Probably the biggest significance here is that the retirement falls less than a month since SEC Chief Accountant Nicolaisen retired and less than two months after Christopher Cox was approved as SEC Chairman by the US Senate. Hopefully, the discontinuity of leadership in these oversight agencies won't tempt anyone into trying to sneak something unethical past the government.

GAO, OMB Spar over Tax Expenditures

A GAO report issued a report today criticizing excessive growth in tax expenditures. Some observers believed that the report was timed to influence the President's Tax Reform Commission; the Office of Management and Budget was NOT impressed, calling the draft report "deeply flawed". The administration basically viewed the report as a back-door means to put pressure to raise taxes; on the other hand, the GAO says that the massive increase in tax expenditures, tripling in real dollars in the last three decades and approaching 3/4 of a trillion dollars, adds to the risk of long-term structural deficits.

I guess I see merit to both sides here. The GAO has a legitimate, if undermade, point that growth in tax expenditures almost always means growth in tax code complexity and that tax incentives are a back-door form of federal spending. On the other hand, there is some evidence that (at least pre-Katrina) that tax cuts may indeed have been growing revenue fast enough to reduce the deficit (see "Revenge of the Laffer Curve" in the August archive) and that concern about tax expenditure growth would be more credible if there was more evidence that direct spending growth was in ANY sense being reined in.

Vacations: A New Line of Consulting for PWC?

Jay Henderson, Chicago managing partner for PriceWaterhouseCoopers, recently sent a memo to 1400 Chicago employees on how to vacation that deserves serious consideration by managers of all organizations. Many employees praised the memo for defining the balance between job and vacation. The memo has three major parts: (1) a commitment by supervisors to minimize interruptions during the vacation or changes of vacation dates once set; (2) a commitment to free oneself for the vacation during the scheduled days; (3) a plan for making sure everything stays on track while gone and for easing back into work when returning.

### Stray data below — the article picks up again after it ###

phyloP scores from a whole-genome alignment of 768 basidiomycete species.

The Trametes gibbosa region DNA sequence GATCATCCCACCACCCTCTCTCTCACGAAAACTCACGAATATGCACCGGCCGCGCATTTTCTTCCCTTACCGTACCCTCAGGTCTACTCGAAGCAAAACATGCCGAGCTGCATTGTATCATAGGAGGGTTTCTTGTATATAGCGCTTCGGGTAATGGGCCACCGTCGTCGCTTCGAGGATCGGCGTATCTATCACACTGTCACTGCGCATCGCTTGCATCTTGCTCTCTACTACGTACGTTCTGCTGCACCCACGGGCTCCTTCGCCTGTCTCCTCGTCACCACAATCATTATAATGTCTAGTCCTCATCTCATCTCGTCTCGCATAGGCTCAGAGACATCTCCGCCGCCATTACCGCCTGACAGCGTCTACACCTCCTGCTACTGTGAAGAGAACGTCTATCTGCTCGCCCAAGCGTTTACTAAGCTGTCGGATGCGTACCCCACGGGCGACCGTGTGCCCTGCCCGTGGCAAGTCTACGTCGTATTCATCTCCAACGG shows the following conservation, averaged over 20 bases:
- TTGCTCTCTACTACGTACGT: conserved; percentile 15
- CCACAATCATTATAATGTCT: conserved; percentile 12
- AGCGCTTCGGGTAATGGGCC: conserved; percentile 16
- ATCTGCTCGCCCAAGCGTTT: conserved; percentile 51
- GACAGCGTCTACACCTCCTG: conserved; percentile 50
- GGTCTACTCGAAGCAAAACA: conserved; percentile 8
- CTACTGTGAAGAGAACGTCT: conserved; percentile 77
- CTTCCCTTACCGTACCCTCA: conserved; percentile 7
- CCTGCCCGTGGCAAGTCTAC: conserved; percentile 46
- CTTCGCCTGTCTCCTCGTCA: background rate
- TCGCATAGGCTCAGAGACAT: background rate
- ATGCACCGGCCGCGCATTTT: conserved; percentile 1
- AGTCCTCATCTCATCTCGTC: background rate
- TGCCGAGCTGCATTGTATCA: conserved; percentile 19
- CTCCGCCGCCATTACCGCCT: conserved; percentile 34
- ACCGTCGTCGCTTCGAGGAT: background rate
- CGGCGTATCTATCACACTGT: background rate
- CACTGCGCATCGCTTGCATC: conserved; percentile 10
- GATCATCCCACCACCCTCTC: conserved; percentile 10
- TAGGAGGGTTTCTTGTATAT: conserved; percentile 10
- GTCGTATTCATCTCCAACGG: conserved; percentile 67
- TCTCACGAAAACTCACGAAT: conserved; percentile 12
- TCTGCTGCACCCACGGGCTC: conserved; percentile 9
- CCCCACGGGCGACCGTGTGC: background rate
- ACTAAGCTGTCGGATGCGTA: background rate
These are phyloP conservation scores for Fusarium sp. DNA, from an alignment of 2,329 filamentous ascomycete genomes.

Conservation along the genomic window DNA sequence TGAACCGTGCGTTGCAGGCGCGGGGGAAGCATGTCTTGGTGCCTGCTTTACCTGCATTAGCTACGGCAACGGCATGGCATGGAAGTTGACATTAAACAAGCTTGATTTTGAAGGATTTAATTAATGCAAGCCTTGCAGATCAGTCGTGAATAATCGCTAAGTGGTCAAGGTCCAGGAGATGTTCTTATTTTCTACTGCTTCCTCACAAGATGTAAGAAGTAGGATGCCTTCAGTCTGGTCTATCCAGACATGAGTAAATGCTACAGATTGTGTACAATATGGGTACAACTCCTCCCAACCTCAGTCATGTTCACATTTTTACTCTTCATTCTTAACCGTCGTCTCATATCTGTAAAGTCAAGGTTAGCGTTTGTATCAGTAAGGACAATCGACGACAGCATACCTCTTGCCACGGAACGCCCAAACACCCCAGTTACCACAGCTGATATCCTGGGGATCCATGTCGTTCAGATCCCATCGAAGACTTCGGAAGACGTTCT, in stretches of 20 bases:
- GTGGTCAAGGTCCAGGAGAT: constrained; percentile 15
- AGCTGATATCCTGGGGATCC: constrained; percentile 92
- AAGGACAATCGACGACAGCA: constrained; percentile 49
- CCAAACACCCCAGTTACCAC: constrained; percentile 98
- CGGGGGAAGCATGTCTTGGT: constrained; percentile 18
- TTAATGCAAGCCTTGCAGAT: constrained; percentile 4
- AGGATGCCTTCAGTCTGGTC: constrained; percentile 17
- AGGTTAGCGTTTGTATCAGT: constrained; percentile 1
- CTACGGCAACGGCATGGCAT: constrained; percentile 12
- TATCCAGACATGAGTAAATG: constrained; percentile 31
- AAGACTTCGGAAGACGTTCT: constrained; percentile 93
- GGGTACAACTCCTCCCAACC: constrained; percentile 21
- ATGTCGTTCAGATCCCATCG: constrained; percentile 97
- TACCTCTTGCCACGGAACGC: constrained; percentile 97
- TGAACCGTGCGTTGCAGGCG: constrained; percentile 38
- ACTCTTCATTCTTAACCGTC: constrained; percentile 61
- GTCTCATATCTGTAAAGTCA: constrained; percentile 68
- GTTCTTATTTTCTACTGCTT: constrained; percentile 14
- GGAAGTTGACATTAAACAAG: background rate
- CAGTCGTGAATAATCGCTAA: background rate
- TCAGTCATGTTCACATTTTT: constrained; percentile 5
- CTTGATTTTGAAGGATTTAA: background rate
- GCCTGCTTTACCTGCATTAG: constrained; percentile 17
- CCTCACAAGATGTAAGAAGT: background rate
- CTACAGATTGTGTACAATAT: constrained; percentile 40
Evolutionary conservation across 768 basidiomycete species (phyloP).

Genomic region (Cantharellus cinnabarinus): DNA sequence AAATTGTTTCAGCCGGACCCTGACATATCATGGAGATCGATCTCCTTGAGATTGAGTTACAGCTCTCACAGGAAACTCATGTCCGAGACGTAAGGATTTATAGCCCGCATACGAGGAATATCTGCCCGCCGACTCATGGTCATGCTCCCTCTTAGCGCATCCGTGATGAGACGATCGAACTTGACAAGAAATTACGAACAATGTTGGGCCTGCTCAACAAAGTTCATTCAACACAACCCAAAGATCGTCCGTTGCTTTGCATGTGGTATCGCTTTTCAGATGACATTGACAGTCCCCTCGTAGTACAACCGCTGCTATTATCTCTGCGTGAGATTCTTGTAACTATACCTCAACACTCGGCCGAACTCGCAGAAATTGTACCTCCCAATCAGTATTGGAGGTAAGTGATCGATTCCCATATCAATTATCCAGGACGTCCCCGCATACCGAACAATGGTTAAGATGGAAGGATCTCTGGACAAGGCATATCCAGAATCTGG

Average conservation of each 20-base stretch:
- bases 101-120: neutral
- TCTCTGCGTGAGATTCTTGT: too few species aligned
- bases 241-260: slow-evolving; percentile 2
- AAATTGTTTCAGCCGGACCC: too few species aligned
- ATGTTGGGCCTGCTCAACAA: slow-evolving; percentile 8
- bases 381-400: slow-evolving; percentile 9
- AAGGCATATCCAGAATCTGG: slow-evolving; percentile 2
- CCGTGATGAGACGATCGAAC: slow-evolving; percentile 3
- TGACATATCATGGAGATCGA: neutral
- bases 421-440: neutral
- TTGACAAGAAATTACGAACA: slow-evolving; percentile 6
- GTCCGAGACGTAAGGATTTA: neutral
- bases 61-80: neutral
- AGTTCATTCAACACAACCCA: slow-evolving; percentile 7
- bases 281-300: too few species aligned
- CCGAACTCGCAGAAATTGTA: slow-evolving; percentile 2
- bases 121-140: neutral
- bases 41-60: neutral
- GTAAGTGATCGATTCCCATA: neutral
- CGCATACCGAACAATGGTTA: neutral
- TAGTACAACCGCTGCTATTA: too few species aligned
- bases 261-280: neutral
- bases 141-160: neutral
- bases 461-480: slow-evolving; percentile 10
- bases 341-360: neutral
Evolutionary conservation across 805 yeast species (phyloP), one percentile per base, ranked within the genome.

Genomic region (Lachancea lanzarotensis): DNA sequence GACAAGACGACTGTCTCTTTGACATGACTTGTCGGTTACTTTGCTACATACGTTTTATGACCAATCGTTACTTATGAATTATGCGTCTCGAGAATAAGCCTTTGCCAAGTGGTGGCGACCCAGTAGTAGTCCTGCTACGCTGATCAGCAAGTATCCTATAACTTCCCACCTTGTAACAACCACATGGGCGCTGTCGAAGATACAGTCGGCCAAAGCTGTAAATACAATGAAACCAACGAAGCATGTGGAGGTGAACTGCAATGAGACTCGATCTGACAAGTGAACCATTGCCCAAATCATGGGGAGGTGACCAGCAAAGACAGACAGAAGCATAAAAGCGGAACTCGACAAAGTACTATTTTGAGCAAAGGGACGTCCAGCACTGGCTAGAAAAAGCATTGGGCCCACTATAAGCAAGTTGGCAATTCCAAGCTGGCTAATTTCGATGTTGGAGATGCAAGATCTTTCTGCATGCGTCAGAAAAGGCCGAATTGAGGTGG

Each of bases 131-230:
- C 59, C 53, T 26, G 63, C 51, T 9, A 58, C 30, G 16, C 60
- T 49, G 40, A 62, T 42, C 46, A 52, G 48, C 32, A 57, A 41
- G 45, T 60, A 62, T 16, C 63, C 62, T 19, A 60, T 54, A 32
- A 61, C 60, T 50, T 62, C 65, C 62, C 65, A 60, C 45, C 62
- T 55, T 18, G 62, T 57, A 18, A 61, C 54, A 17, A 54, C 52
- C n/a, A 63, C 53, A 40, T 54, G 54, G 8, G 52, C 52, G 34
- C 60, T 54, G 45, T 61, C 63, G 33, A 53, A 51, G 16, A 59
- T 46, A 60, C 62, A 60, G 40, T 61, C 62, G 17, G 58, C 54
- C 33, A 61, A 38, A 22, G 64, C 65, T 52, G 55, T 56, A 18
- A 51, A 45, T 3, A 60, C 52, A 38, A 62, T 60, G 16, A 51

Looks to me like PWC has some potential in the vacation consulting business (question: if an audit client wants vacation consulting, does it fall out of favor with Sarbanes-Oxley provisions?) :) ;)

Thursday, September 22, 2005

PCOAB comes to Boston (would Dave Loggins be impressed?)

The PCAOB is setting up a two-day conference at Boston October 20 and 21. The purpose would be to allow small public companies and their CPAs to learn more about board standards and to ask questions of board members. Members of small CPA firms, especially those with fewer than 20 public clients, would be eligible for continuing education credit for attending the seminar on the 20th.

Tax Help for Small Businesses

House Small Business Committee Chair Donald Manzullo (R-IL) has proposed a Small Business Tax Relief Act with the support of many small business interest groups and lawmakers on both sides of the aisle. Among provisions including are extension of the work opportunity and welfare-to-work tax credits, repeal of the alternative minimum tax, a standardized $2,500 home office deduction as well as keeping the $100,000 expensing deduction and allowing husband and wife businesses to be treated as sole proprietorships. New or extended tax breaks include a deduction for self-employed workers toward calculation of the self-employment tax, a long-term training credit for specialized occupations and a 15 year depreciation period on replacement roofs.

Wednesday, September 21, 2005

SEC Proposed Rule for 10-K, 10-Q and 404 Timeliness

The SEC has voted to require a 60-day (versus present 75) filing deadline for 10-Ks for "large accelerated" companies (>$700 million public float). 10-Q deadlines will remain with no one being required to report faster than 40 days. Furthermore, nonaccelerated domestic companies (public float under $75 million) and foreign private issuers have until July 15, 2007 year-ends (a one-year extension) to file Section 404 reports indicating compliance with Sarbanes-Oxley. This proposed rule will have a 30-day comment period and would not take effect until after the comment period.